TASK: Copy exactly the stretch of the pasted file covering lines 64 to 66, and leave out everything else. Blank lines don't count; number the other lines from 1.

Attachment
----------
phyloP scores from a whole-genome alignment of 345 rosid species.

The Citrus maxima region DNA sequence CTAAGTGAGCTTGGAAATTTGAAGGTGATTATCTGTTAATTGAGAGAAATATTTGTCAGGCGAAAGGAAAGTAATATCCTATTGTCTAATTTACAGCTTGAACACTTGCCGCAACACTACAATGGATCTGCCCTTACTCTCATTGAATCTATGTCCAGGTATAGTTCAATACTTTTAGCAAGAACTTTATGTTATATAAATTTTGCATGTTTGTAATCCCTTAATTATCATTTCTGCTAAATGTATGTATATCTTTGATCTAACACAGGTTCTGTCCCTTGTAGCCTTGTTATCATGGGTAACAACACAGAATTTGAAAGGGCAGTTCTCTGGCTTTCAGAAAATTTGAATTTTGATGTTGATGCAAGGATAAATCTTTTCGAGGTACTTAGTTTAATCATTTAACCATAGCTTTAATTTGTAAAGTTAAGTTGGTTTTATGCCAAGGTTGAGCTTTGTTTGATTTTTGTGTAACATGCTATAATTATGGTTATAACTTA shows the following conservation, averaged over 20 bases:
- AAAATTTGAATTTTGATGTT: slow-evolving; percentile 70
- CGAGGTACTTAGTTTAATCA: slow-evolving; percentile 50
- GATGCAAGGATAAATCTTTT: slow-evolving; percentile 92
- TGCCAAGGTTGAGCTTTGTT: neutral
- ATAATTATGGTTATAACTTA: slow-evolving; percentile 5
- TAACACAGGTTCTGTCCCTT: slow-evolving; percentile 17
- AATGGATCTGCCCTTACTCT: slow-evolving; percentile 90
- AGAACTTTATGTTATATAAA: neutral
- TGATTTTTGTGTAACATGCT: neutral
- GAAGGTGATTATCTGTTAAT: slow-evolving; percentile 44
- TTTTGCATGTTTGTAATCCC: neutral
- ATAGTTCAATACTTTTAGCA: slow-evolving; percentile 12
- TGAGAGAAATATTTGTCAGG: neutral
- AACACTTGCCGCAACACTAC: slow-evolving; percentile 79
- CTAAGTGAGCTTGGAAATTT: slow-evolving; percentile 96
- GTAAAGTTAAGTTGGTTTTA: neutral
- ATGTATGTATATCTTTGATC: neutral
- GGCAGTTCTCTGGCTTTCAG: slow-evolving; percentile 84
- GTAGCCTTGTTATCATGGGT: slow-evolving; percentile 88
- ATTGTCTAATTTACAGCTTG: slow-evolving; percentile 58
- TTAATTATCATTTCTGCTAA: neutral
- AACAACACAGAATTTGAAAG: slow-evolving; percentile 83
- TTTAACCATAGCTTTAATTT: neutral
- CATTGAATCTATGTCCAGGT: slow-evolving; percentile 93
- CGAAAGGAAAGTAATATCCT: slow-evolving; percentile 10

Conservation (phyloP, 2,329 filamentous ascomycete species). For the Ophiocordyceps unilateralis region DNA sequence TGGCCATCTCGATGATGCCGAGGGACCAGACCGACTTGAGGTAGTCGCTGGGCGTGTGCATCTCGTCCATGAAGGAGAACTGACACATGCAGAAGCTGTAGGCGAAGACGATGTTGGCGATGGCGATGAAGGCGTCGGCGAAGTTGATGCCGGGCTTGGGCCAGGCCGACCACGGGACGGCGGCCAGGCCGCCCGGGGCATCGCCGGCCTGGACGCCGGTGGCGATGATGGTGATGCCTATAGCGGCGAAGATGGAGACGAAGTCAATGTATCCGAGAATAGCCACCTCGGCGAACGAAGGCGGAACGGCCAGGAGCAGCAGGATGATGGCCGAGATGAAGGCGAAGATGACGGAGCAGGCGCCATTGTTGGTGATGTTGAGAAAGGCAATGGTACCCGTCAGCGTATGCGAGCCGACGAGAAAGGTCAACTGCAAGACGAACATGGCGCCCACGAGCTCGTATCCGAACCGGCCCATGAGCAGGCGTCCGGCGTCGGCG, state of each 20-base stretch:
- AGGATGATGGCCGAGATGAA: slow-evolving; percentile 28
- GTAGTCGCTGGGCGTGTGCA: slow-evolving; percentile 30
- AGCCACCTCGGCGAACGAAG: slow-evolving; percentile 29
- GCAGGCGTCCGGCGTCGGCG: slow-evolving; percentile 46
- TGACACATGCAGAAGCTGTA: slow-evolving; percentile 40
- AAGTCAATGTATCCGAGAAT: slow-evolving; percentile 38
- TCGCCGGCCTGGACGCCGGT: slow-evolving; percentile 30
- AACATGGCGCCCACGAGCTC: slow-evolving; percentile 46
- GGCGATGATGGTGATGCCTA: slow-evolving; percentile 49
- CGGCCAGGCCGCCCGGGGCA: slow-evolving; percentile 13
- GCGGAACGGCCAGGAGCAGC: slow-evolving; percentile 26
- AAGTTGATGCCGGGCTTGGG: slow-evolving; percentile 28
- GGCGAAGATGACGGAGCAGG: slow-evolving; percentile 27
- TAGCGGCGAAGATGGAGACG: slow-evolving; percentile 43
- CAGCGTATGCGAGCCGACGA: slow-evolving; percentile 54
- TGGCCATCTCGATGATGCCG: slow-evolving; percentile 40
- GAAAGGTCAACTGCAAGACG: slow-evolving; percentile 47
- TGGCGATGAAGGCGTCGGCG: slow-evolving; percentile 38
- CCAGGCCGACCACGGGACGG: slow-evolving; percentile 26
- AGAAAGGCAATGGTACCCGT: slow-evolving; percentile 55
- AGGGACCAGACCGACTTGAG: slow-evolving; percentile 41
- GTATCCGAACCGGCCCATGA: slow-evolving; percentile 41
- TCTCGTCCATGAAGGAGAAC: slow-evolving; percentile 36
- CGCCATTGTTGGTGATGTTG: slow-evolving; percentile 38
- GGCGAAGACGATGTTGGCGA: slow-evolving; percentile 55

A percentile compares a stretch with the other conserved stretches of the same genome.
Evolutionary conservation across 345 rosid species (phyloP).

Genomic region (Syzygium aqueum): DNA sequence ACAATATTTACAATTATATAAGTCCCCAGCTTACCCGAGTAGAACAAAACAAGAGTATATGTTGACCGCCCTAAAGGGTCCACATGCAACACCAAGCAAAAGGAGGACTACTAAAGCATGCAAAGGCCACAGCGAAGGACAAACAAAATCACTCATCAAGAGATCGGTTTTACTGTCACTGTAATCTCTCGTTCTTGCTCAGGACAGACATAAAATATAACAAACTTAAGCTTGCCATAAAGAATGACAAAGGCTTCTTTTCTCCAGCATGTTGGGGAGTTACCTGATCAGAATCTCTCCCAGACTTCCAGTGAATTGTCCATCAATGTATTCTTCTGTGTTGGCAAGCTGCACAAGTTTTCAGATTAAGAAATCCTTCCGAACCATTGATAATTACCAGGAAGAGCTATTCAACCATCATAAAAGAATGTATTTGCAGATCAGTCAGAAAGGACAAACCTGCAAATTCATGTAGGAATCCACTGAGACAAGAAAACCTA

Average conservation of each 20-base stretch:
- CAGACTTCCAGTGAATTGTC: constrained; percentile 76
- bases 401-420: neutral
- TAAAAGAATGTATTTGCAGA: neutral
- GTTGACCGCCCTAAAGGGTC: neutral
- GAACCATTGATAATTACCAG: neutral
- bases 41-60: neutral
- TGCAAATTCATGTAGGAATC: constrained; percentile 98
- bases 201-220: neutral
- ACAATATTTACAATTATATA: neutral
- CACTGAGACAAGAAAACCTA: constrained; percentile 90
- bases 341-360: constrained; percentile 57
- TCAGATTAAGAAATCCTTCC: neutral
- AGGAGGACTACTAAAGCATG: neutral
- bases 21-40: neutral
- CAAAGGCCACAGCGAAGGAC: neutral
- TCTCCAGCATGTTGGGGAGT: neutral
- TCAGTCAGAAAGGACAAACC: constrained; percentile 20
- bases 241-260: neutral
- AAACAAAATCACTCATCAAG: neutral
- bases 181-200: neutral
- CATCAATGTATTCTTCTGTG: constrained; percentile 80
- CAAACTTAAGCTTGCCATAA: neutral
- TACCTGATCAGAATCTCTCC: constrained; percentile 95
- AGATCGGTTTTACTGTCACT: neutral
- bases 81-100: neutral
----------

- TGCAAATTCATGTAGGAATC: constrained; percentile 98
- bases 201-220: neutral
- ACAATATTTACAATTATATA: neutral